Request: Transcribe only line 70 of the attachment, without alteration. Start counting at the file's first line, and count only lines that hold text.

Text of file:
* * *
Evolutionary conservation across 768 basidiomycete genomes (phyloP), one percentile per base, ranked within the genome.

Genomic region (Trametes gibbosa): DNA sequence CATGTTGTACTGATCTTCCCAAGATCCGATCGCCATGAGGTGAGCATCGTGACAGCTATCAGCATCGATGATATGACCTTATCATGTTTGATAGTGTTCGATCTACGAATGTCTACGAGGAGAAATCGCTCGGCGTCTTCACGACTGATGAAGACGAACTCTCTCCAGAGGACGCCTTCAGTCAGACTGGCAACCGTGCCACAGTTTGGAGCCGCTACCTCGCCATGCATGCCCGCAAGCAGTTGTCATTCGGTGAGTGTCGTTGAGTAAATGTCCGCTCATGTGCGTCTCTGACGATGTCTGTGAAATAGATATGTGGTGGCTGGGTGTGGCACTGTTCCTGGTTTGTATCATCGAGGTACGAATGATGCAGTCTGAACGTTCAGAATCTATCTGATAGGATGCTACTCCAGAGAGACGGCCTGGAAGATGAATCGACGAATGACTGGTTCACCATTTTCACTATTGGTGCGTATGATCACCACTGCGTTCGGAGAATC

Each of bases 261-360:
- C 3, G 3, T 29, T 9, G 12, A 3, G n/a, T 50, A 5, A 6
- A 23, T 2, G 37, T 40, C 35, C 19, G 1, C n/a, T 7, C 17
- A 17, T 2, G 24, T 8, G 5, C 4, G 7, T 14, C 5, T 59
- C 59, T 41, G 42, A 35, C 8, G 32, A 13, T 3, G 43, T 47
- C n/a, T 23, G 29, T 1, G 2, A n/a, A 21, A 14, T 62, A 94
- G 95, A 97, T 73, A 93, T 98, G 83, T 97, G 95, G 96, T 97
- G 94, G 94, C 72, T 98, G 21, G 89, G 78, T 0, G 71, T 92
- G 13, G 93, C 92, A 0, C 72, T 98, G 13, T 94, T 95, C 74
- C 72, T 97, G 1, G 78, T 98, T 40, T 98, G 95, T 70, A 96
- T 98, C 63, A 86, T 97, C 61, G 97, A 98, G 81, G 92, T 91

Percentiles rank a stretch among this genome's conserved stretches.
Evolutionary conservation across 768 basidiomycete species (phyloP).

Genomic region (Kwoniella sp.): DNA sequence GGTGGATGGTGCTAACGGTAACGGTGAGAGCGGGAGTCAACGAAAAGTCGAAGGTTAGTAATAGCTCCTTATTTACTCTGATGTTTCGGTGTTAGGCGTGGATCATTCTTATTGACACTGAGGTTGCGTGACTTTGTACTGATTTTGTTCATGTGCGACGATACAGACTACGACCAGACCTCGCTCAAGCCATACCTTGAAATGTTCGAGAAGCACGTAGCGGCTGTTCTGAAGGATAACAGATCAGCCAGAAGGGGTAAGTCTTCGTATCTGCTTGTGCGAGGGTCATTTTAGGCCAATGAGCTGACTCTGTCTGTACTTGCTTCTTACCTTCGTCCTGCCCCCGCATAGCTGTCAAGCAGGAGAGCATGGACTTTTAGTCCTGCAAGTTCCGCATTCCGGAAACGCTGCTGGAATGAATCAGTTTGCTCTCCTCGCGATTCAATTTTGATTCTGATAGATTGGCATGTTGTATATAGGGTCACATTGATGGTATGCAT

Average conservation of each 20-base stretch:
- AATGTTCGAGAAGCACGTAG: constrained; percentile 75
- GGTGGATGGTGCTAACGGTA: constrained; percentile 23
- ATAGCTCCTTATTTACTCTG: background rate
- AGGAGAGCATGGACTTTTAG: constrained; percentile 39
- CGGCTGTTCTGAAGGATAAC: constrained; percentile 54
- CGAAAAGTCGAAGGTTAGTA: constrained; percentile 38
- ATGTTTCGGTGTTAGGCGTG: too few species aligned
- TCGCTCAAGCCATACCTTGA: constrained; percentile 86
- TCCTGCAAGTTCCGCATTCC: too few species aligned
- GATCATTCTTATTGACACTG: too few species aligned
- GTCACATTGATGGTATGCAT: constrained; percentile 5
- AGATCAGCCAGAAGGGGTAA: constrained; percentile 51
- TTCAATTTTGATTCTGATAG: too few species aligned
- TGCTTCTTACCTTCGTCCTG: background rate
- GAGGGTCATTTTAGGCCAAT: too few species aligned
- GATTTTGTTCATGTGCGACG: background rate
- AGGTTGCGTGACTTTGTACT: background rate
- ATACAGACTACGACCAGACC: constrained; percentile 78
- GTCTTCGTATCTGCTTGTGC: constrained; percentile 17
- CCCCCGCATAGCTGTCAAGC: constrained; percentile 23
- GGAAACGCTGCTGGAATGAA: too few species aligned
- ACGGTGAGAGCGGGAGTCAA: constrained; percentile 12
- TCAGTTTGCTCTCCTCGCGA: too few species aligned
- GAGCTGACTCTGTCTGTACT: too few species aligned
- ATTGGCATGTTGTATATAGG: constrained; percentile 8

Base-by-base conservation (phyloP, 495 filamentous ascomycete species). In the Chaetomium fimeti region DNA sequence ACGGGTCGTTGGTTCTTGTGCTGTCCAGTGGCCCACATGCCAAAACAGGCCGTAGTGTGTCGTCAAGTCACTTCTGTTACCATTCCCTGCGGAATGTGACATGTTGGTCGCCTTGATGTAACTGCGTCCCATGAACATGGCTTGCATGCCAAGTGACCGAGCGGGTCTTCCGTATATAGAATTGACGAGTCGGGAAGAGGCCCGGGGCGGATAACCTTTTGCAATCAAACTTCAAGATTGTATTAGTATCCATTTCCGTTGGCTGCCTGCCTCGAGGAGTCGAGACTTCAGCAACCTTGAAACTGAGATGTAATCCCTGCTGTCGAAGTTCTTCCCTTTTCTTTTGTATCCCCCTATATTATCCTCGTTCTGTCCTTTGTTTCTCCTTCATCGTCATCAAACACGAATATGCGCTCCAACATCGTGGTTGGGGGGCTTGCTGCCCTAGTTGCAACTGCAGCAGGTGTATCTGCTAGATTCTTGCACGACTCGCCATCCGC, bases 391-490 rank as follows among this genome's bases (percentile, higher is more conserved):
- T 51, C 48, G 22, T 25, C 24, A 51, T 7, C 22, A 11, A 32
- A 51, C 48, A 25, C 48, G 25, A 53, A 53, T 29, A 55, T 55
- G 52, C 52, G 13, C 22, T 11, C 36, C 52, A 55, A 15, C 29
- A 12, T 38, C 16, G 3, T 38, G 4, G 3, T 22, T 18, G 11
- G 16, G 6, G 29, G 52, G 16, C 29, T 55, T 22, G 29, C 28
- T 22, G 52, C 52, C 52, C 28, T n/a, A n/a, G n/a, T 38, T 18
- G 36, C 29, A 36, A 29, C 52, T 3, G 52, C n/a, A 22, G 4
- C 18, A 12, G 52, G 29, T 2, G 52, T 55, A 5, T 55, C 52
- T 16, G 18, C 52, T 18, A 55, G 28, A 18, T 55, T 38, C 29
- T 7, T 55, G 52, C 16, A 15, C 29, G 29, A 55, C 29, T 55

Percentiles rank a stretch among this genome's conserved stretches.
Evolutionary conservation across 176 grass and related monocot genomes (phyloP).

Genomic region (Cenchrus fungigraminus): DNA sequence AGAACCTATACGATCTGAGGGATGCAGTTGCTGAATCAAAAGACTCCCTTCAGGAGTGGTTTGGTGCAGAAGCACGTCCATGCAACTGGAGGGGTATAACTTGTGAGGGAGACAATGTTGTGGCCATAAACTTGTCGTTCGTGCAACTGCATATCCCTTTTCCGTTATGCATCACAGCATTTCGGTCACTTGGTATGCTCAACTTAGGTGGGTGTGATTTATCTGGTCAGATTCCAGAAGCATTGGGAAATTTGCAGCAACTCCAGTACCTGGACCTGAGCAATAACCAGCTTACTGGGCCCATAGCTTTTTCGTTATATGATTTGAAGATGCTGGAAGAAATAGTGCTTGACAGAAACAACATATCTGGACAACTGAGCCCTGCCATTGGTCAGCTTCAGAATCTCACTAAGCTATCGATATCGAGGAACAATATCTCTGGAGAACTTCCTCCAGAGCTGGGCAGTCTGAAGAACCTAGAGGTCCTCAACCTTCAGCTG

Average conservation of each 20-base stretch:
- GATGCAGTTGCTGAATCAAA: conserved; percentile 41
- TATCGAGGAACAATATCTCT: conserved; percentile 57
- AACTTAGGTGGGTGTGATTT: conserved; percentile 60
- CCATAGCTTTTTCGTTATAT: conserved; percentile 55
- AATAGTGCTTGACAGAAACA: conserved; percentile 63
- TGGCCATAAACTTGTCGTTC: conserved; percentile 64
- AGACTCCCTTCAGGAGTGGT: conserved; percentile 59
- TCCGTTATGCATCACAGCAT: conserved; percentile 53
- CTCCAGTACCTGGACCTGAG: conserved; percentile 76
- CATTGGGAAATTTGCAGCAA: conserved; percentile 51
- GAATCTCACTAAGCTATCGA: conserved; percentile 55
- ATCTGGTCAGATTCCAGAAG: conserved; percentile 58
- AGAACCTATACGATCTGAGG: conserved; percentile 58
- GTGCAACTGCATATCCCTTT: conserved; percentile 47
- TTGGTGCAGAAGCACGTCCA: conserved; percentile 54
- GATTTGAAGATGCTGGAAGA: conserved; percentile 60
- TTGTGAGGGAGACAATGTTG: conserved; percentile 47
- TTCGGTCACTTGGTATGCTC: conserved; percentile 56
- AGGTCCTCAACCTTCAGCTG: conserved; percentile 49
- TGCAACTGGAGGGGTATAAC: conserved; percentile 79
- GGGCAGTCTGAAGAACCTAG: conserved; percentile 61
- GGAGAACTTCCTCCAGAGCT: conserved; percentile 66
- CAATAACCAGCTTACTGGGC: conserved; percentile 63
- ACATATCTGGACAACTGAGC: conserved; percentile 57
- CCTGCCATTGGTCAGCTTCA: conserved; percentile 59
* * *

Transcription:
- AGAACCTATACGATCTGAGG: conserved; percentile 58